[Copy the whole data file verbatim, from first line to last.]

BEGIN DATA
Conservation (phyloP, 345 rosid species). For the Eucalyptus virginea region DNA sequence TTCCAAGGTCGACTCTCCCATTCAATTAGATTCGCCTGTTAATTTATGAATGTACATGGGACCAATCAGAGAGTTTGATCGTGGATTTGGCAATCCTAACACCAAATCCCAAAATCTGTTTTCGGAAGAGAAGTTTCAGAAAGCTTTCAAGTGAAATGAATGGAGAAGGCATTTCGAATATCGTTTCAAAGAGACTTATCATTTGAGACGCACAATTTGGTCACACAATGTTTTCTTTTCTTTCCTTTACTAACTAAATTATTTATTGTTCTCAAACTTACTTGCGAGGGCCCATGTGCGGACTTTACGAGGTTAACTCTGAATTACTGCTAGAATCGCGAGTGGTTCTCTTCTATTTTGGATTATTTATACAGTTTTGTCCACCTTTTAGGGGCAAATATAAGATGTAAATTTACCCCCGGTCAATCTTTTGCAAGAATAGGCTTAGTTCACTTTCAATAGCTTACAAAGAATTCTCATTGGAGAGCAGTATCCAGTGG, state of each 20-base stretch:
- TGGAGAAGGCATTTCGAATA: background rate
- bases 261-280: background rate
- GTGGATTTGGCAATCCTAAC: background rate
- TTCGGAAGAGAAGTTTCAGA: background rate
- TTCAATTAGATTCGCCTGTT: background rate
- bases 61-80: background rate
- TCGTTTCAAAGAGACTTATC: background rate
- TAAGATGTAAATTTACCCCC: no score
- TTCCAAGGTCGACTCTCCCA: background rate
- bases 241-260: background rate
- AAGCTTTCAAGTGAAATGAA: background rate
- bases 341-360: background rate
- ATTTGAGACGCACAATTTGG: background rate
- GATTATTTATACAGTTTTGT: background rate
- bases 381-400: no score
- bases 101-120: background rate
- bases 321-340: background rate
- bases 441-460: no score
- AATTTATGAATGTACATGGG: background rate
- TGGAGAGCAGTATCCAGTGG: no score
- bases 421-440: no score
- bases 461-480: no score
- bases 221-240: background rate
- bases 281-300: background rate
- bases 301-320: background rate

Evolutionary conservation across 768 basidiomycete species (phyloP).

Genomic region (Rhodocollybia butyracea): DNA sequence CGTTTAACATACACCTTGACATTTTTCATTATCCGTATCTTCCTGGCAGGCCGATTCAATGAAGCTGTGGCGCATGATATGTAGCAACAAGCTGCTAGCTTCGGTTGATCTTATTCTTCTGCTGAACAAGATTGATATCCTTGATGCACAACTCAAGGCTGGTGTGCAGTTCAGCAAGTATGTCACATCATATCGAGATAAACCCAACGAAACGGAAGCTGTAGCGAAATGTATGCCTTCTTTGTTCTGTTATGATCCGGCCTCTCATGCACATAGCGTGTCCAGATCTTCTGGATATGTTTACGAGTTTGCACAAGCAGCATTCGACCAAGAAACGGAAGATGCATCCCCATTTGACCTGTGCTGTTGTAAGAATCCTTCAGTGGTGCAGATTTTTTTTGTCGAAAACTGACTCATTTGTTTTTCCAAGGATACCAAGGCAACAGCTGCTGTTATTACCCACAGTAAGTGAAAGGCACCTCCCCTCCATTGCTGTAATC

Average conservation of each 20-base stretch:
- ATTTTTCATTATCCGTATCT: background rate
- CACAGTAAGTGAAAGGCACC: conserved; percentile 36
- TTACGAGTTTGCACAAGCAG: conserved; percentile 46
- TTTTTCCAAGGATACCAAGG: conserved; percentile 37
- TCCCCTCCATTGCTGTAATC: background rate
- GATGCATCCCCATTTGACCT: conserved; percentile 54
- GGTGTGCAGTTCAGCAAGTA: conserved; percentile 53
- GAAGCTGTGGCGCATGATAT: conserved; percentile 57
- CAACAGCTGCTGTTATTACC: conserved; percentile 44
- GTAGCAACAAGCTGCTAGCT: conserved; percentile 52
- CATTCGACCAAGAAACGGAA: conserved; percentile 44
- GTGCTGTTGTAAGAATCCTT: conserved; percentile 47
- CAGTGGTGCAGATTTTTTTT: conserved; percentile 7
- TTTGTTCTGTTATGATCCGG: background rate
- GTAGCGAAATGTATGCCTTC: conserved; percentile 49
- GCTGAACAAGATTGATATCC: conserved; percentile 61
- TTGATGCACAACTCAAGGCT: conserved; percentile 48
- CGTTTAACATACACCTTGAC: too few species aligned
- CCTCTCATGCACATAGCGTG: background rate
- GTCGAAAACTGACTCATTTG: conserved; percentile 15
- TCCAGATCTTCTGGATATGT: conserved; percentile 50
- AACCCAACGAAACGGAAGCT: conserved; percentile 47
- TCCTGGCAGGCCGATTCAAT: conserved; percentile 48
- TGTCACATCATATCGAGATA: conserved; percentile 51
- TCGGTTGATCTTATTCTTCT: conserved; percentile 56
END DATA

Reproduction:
Conservation (phyloP, 345 rosid species). For the Eucalyptus virginea region DNA sequence TTCCAAGGTCGACTCTCCCATTCAATTAGATTCGCCTGTTAATTTATGAATGTACATGGGACCAATCAGAGAGTTTGATCGTGGATTTGGCAATCCTAACACCAAATCCCAAAATCTGTTTTCGGAAGAGAAGTTTCAGAAAGCTTTCAAGTGAAATGAATGGAGAAGGCATTTCGAATATCGTTTCAAAGAGACTTATCATTTGAGACGCACAATTTGGTCACACAATGTTTTCTTTTCTTTCCTTTACTAACTAAATTATTTATTGTTCTCAAACTTACTTGCGAGGGCCCATGTGCGGACTTTACGAGGTTAACTCTGAATTACTGCTAGAATCGCGAGTGGTTCTCTTCTATTTTGGATTATTTATACAGTTTTGTCCACCTTTTAGGGGCAAATATAAGATGTAAATTTACCCCCGGTCAATCTTTTGCAAGAATAGGCTTAGTTCACTTTCAATAGCTTACAAAGAATTCTCATTGGAGAGCAGTATCCAGTGG, state of each 20-base stretch:
- TGGAGAAGGCATTTCGAATA: background rate
- bases 261-280: background rate
- GTGGATTTGGCAATCCTAAC: background rate
- TTCGGAAGAGAAGTTTCAGA: background rate
- TTCAATTAGATTCGCCTGTT: background rate
- bases 61-80: background rate
- TCGTTTCAAAGAGACTTATC: background rate
- TAAGATGTAAATTTACCCCC: no score
- TTCCAAGGTCGACTCTCCCA: background rate
- bases 241-260: background rate
- AAGCTTTCAAGTGAAATGAA: background rate
- bases 341-360: background rate
- ATTTGAGACGCACAATTTGG: background rate
- GATTATTTATACAGTTTTGT: background rate
- bases 381-400: no score
- bases 101-120: background rate
- bases 321-340: background rate
- bases 441-460: no score
- AATTTATGAATGTACATGGG: background rate
- TGGAGAGCAGTATCCAGTGG: no score
- bases 421-440: no score
- bases 461-480: no score
- bases 221-240: background rate
- bases 281-300: background rate
- bases 301-320: background rate

Evolutionary conservation across 768 basidiomycete species (phyloP).

Genomic region (Rhodocollybia butyracea): DNA sequence CGTTTAACATACACCTTGACATTTTTCATTATCCGTATCTTCCTGGCAGGCCGATTCAATGAAGCTGTGGCGCATGATATGTAGCAACAAGCTGCTAGCTTCGGTTGATCTTATTCTTCTGCTGAACAAGATTGATATCCTTGATGCACAACTCAAGGCTGGTGTGCAGTTCAGCAAGTATGTCACATCATATCGAGATAAACCCAACGAAACGGAAGCTGTAGCGAAATGTATGCCTTCTTTGTTCTGTTATGATCCGGCCTCTCATGCACATAGCGTGTCCAGATCTTCTGGATATGTTTACGAGTTTGCACAAGCAGCATTCGACCAAGAAACGGAAGATGCATCCCCATTTGACCTGTGCTGTTGTAAGAATCCTTCAGTGGTGCAGATTTTTTTTGTCGAAAACTGACTCATTTGTTTTTCCAAGGATACCAAGGCAACAGCTGCTGTTATTACCCACAGTAAGTGAAAGGCACCTCCCCTCCATTGCTGTAATC

Average conservation of each 20-base stretch:
- ATTTTTCATTATCCGTATCT: background rate
- CACAGTAAGTGAAAGGCACC: conserved; percentile 36
- TTACGAGTTTGCACAAGCAG: conserved; percentile 46
- TTTTTCCAAGGATACCAAGG: conserved; percentile 37
- TCCCCTCCATTGCTGTAATC: background rate
- GATGCATCCCCATTTGACCT: conserved; percentile 54
- GGTGTGCAGTTCAGCAAGTA: conserved; percentile 53
- GAAGCTGTGGCGCATGATAT: conserved; percentile 57
- CAACAGCTGCTGTTATTACC: conserved; percentile 44
- GTAGCAACAAGCTGCTAGCT: conserved; percentile 52
- CATTCGACCAAGAAACGGAA: conserved; percentile 44
- GTGCTGTTGTAAGAATCCTT: conserved; percentile 47
- CAGTGGTGCAGATTTTTTTT: conserved; percentile 7
- TTTGTTCTGTTATGATCCGG: background rate
- GTAGCGAAATGTATGCCTTC: conserved; percentile 49
- GCTGAACAAGATTGATATCC: conserved; percentile 61
- TTGATGCACAACTCAAGGCT: conserved; percentile 48
- CGTTTAACATACACCTTGAC: too few species aligned
- CCTCTCATGCACATAGCGTG: background rate
- GTCGAAAACTGACTCATTTG: conserved; percentile 15
- TCCAGATCTTCTGGATATGT: conserved; percentile 50
- AACCCAACGAAACGGAAGCT: conserved; percentile 47
- TCCTGGCAGGCCGATTCAAT: conserved; percentile 48
- TGTCACATCATATCGAGATA: conserved; percentile 51
- TCGGTTGATCTTATTCTTCT: conserved; percentile 56